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FORUMS Photography Talk by Genre Performing Arts Talk 
Thread started 05 Jul 2017 (Wednesday) 15:45
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Concert Photography Help

96 posts
Likes: 47
Joined Mar 2017
Location: Owensboro Ky
Jul 05, 2017 15:45 |  #1

I am starting to expand my photography by photographing concerts/live shows. I'm finding it very difficult landing medium to large venues. Where I live, I do not have access to large venues and I have to travel (which is not a problem). What I am finding out is that I have to apply for media passes with a publication.. is there some way that I can navigate around that by starting my own photo blog?

I'm new to concert photography and I'm looking for help getting my foot in the door to medium to large venues.

Any help would be appreciated.

PS. I have photographed several local bands to help build my portfolio. I'm to the point where there aren't a whole lot of local bands left to shoot.

1,617 posts
Gallery: 1 photo
Likes: 419
Joined Dec 2011
Location: Lake Tahoe, USA
Jul 21, 2017 02:05 |  #2

Larger venues want credibility for their media passes. They don't want every internet blogger getting free tickets just to see the shows and are leery of online only companies mostly out of old habits. If you can document your online efforts have a traffic following of a million views or more annually they will listen more but sometimes they only allow the large print media in and ban everyone else. Many times it's more the band management that sets the very restrictive rules. Examples; Elton John 2nd song only. Beyonce 45 seconds before the music starts! Ready, pose, ok shoot, you're done.

"When I shoot something I use a Canon!"
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Road ­ Dog
Senior Member
949 posts
Gallery: 27 photos
Best ofs: 1
Likes: 253
Joined Jul 2014
Location: St. Augustine, Florida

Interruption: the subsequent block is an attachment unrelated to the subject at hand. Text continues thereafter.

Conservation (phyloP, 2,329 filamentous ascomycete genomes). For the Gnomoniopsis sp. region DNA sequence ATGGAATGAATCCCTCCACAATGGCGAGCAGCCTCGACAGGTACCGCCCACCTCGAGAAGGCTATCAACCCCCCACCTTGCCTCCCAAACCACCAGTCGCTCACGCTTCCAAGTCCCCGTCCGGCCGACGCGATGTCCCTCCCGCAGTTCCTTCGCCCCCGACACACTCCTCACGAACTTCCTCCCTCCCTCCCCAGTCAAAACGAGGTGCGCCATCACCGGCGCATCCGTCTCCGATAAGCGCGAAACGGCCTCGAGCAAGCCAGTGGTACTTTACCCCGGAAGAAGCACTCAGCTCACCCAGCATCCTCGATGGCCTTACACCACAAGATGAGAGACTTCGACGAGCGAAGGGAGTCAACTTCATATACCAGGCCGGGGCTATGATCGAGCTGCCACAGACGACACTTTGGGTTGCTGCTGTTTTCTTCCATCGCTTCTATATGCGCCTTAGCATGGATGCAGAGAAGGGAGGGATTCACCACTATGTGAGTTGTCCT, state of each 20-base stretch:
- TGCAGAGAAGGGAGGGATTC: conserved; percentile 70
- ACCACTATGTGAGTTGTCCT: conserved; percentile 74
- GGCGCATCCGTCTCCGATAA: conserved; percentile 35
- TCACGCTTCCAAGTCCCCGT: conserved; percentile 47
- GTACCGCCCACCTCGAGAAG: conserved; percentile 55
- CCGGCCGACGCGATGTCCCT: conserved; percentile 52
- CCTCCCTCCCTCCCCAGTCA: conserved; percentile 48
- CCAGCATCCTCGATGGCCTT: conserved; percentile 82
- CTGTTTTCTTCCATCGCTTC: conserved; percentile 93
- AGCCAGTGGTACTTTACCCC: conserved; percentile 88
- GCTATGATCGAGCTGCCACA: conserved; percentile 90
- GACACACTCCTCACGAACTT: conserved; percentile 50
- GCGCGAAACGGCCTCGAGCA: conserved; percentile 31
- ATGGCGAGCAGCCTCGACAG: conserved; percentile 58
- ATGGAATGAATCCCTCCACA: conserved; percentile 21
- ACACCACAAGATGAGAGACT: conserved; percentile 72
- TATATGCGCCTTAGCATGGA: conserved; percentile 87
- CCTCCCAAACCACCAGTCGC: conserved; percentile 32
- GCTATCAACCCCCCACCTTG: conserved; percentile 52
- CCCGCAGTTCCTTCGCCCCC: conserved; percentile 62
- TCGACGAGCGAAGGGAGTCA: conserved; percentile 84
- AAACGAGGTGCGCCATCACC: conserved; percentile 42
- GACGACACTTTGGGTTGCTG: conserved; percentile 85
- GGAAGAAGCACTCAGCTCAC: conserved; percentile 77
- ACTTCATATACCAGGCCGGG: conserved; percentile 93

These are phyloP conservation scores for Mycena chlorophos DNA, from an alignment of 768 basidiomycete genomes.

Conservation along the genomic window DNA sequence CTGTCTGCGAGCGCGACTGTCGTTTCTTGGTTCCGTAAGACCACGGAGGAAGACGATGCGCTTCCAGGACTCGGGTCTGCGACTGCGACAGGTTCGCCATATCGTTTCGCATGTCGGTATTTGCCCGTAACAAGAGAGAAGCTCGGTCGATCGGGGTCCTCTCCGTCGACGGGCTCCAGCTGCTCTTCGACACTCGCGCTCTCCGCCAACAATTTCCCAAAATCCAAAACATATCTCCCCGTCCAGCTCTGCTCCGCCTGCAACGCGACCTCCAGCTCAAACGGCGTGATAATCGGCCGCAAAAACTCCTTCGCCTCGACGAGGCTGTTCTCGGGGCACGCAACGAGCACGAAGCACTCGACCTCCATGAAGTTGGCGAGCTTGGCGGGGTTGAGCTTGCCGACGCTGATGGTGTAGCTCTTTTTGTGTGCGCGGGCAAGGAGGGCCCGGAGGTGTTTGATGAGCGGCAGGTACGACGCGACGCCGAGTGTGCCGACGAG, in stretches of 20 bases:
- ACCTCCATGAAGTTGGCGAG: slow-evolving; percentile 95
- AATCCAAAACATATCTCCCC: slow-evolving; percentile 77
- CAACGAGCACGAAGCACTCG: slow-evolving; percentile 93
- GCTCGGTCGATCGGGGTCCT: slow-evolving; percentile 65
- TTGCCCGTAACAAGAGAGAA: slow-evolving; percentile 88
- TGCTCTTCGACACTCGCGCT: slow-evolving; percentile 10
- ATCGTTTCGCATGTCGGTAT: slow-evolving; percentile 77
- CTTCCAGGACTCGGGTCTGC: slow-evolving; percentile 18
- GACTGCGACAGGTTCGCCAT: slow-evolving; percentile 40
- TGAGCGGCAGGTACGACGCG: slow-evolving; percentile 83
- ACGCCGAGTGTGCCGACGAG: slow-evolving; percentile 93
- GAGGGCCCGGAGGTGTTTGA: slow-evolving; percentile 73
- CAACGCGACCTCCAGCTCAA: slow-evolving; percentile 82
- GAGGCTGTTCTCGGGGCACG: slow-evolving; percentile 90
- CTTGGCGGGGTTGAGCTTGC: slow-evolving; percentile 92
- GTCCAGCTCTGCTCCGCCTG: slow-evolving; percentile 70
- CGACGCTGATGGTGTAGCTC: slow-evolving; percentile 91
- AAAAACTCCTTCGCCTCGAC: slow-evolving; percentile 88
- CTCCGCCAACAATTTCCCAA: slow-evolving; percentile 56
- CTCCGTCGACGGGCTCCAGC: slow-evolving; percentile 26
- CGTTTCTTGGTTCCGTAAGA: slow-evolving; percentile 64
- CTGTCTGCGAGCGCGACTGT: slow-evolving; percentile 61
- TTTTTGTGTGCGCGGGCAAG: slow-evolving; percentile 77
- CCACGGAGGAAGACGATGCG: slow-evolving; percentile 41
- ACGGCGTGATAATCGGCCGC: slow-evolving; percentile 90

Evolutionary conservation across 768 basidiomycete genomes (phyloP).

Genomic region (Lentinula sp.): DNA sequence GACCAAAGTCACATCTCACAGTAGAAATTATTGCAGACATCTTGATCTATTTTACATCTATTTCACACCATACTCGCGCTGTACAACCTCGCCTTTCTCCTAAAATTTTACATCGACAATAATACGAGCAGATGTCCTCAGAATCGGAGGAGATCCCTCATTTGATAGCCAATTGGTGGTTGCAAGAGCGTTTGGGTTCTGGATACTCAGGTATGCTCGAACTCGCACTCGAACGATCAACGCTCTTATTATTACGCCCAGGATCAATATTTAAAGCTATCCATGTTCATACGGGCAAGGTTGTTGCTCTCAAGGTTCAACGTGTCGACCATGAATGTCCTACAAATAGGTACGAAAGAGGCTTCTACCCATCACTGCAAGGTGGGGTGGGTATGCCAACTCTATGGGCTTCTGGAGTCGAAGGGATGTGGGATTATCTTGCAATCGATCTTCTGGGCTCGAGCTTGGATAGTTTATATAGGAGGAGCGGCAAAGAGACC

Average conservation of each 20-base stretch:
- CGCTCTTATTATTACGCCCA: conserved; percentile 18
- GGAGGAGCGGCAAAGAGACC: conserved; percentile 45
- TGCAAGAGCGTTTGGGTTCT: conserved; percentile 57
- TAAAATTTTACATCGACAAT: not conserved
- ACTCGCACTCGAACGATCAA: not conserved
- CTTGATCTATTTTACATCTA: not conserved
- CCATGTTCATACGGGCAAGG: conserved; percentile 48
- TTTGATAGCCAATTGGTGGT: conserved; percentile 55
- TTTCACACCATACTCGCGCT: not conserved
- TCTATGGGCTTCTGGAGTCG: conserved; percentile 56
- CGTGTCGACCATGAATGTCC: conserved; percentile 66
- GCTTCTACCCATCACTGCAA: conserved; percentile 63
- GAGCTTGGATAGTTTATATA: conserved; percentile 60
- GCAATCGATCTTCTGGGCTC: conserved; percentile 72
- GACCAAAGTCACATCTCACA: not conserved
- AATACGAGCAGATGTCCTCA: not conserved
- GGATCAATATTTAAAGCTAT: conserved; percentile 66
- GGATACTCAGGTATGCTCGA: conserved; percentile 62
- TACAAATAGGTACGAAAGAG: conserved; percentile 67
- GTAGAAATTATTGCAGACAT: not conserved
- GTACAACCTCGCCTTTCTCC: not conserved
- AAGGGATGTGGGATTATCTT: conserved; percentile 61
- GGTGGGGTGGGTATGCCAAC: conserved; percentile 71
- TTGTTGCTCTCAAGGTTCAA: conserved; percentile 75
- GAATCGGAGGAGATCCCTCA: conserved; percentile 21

Jul 21, 2017 11:40 |  #3

Well, if it was easy, everyone would be doing it.

I landed a gig as the house photographer for two local venues (run by the same entity). I had a leg up, though, because I had unfettered access to three national touring acts simply because I'm friends with them. I was able to shoot one of those bands in the venue I now shoot for. When the powers-that-be saw the images I had taken in their venue, they were impressed and signed me on.

I also write and shoot for a small regional magazine. Lately it's become more and more apparent to me that more and more acts don't really care about the size of the publication. I write a music column that, bi-monthly, is about 475 words. Each column will have one posed portrait. If a show isn't at one of the venues I shoot for, I contact bands/publicists/manag​ement and simply write "I'm a music columnist for a (local to the venue) magazine and would like to inquire about obtaining a photo credential for the (date) show for (artist name) at (venue name)."

This has worked every single time I've used it save for one instance. Oddly, that one instance was the Charlie Daniels Band. They didn't say "no", they just never responded.

A buddy of mine has an online music magazine and I've shot for him, too. Nowadays he gets credentialed for just about everything he requests; Metallica was his last shoot. He's had that online magazine for a really long time, though. It took him a while to build up content to the point where someone would take notice of it.

So, yeah, there's no "workaround", really. You just gotta' put in the work to the point where the work you put in gets you the work you want to put in...

Just shut up and smile...
My Current Line-Up

Scott ­ Spellman
203 posts
Gallery: 2 photos
Likes: 121
Joined Oct 2015
Location: Royal Oak MI
Jul 21, 2017 18:42 |  #4

The band have full control over the media that gets credentials for a show at major concert venues. The band trades media access for publicity in a magazine, newspaper, or website seen by many thousands of people to sell more tickets/albums/merch at future shows. The venue marketing staff provides a list to the PR agent of the artist of all who apply for media passes and the band approves the ones they want. So, if you can't provide real exposure to thousands of people with your photos, there is no reason for the band to provide you free access. There are just as many concert photographers now as there are bands, and very few media outlets that can provide media exposure of any real value.

Your best bet is to try to try to get hired by the biggest magazines/newspapers/b​logs in your area that cover music since this might appeal to a well known band. Working with bands who get bigger and play bigger venues is another avenue to shooting bigger concerts. Until your photo blog can show 1000s of views and engagements, you will probably not get approved.

96 posts
Likes: 47
Joined Mar 2017
Location: Owensboro Ky
Jul 22, 2017 19:17 |  #5

Thanks for everyone who has replied to this message! Looks like I need to find a music publication and see what they have to say!

It's tough finding online publications that are close to where I live. It's like they are almost extinct lol

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Concert Photography Help
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